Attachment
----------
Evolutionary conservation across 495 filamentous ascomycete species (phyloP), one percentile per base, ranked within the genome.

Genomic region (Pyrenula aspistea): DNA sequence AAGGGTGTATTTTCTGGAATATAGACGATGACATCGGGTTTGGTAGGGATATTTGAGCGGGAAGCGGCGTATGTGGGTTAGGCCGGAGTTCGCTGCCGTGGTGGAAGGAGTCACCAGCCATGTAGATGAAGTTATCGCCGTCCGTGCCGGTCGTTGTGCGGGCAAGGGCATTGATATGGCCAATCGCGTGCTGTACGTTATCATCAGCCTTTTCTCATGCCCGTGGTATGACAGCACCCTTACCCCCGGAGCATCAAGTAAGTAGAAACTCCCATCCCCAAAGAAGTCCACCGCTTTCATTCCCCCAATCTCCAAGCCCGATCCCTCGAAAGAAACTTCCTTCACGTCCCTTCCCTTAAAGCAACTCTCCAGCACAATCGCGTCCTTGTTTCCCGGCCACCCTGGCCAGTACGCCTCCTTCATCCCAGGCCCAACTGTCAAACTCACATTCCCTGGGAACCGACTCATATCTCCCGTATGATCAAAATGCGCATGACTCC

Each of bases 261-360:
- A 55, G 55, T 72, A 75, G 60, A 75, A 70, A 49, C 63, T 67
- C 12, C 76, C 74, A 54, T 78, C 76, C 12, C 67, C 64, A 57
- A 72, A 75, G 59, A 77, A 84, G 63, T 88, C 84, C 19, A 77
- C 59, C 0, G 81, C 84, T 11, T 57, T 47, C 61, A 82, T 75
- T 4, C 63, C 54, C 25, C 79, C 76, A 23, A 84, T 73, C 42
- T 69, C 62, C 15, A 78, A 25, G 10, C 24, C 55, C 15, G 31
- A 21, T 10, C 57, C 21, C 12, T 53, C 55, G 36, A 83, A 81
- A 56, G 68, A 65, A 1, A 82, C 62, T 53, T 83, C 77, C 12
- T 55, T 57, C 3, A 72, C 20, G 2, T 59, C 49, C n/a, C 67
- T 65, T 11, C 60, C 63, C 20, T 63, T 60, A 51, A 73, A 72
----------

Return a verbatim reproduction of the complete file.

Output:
Evolutionary conservation across 495 filamentous ascomycete species (phyloP), one percentile per base, ranked within the genome.

Genomic region (Pyrenula aspistea): DNA sequence AAGGGTGTATTTTCTGGAATATAGACGATGACATCGGGTTTGGTAGGGATATTTGAGCGGGAAGCGGCGTATGTGGGTTAGGCCGGAGTTCGCTGCCGTGGTGGAAGGAGTCACCAGCCATGTAGATGAAGTTATCGCCGTCCGTGCCGGTCGTTGTGCGGGCAAGGGCATTGATATGGCCAATCGCGTGCTGTACGTTATCATCAGCCTTTTCTCATGCCCGTGGTATGACAGCACCCTTACCCCCGGAGCATCAAGTAAGTAGAAACTCCCATCCCCAAAGAAGTCCACCGCTTTCATTCCCCCAATCTCCAAGCCCGATCCCTCGAAAGAAACTTCCTTCACGTCCCTTCCCTTAAAGCAACTCTCCAGCACAATCGCGTCCTTGTTTCCCGGCCACCCTGGCCAGTACGCCTCCTTCATCCCAGGCCCAACTGTCAAACTCACATTCCCTGGGAACCGACTCATATCTCCCGTATGATCAAAATGCGCATGACTCC

Each of bases 261-360:
- A 55, G 55, T 72, A 75, G 60, A 75, A 70, A 49, C 63, T 67
- C 12, C 76, C 74, A 54, T 78, C 76, C 12, C 67, C 64, A 57
- A 72, A 75, G 59, A 77, A 84, G 63, T 88, C 84, C 19, A 77
- C 59, C 0, G 81, C 84, T 11, T 57, T 47, C 61, A 82, T 75
- T 4, C 63, C 54, C 25, C 79, C 76, A 23, A 84, T 73, C 42
- T 69, C 62, C 15, A 78, A 25, G 10, C 24, C 55, C 15, G 31
- A 21, T 10, C 57, C 21, C 12, T 53, C 55, G 36, A 83, A 81
- A 56, G 68, A 65, A 1, A 82, C 62, T 53, T 83, C 77, C 12
- T 55, T 57, C 3, A 72, C 20, G 2, T 59, C 49, C n/a, C 67
- T 65, T 11, C 60, C 63, C 20, T 63, T 60, A 51, A 73, A 72